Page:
Europe kept up the pressure on Greece to push forward with a painful austerity program on Wednesday after the government jumped a crucial hurdle in averting the euro zone's first debt default.

With thousands of demonstrators chanting insults outside, the government of Prime Minister George Papandreou survived a confidence vote early on Wednesday and was due later in the day to approve new belt-tightening measures needed to free up more loans and avoid bankruptcy.

There was wide relief at the successful confidence vote but European leaders clearly want to keep the government's feet to the fire in the more difficult next stage -- implementing reforms rejected by many of the population.

There is no alternative. We have a plan, now it's time to act on it, it's time to implement it. There is no alternative. There is no Plan B, European Commission spokeswoman Pia Ahrenkilde-Hansen told a news conference.

Chancellor Angela Merkel, leader of EU paymaster Germany, said Greece must more aggressively privatize state-run firms and boost tax revenues. She said the confidence vote was an important step but Greece must now push through the reforms.

French government spokesman Francois Baroin said: We will not accept any payment incident, or default.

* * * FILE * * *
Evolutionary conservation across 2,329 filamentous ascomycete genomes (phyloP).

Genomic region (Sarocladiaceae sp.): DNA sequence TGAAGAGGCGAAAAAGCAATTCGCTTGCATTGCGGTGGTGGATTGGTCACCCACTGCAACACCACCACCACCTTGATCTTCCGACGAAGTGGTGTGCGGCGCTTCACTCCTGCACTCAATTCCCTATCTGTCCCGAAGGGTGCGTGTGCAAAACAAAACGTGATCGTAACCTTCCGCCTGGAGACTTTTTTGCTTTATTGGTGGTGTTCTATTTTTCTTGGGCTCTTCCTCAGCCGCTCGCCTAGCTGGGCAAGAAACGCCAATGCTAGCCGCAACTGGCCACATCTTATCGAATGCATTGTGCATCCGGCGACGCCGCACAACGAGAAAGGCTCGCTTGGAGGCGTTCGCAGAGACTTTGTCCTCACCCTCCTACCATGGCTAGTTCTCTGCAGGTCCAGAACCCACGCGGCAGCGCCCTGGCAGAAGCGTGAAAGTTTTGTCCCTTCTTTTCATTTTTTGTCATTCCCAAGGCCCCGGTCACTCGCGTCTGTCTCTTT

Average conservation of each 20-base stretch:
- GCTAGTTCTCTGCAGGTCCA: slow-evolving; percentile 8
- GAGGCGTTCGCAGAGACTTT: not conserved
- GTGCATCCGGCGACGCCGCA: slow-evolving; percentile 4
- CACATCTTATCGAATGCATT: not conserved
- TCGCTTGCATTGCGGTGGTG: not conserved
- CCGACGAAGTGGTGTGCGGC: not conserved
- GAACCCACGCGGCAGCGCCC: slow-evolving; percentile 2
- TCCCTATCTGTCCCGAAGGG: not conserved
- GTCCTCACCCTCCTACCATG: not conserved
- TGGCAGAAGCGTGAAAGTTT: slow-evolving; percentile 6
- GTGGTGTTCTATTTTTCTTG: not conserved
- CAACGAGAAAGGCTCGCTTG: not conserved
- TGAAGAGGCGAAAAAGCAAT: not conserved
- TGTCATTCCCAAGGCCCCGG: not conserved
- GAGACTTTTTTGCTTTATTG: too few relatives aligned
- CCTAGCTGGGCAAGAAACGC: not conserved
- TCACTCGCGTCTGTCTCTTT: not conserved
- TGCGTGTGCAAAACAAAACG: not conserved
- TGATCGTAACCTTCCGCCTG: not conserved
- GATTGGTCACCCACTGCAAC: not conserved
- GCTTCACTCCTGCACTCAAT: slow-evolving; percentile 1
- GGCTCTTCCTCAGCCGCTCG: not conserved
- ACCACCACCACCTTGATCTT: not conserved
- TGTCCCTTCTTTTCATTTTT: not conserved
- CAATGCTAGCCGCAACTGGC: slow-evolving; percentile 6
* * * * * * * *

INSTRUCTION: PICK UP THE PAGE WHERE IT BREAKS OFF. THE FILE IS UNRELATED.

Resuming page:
Papandreou aims to get parliamentary approval for a package of spending cuts, tax hikes and state asset sales by June 28 and implement it by July 3 to secure 12 billion euros ($17 billion) in aid that is vital to avoid immediate bankruptcy.


The confidence vote followed a European ultimatum linking release of the money -- the next installment of a 110-billion-euro EU/IMF aid package -- to a new five-year belt-tightening plan.

Without the aid, Athens would plunge into default next month, sending shock waves through the global financial system.

EU leaders meeting in Brussels on Thursday and Friday will discuss the next steps in supporting Greece although Merkel said she expected no concrete decision on more funding until Athens approved the package.

The leaders are expected to make a political commitment to go on funding Athens for the next 12 months to convince the IMF to release the next tranche of loans in early July, once the fiscal package is implemented.

The euro rose in hopes that the immediate threat of market chaos could be avoided. But the gains were short-lived as traders remained worried about the will to implement harsh austerity measures against fierce public resistance and by doubts about Greece's ability to reduce its debt burden without some form of restructuring.

It's not over, one trader said.

After some brief scuffles between police and protesters after the late night vote, the streets of Athens were calm on Wednesday with traffic running normally through Syntagma square where 20,000 demonstrators besieged parliament on Tuesday night.

The government won the late-night confidence motion by 155 to 143 with two abstentions after all of Papandreou's Socialist Party deputies voted solidly with the government, signaling they had been brought into line after earlier dissent.

But with unions bristling for a fight and much of the public outraged by new austerity measures as Greece suffers its worst recession for 37 years, implementing any reforms will be a tough challenge for the government.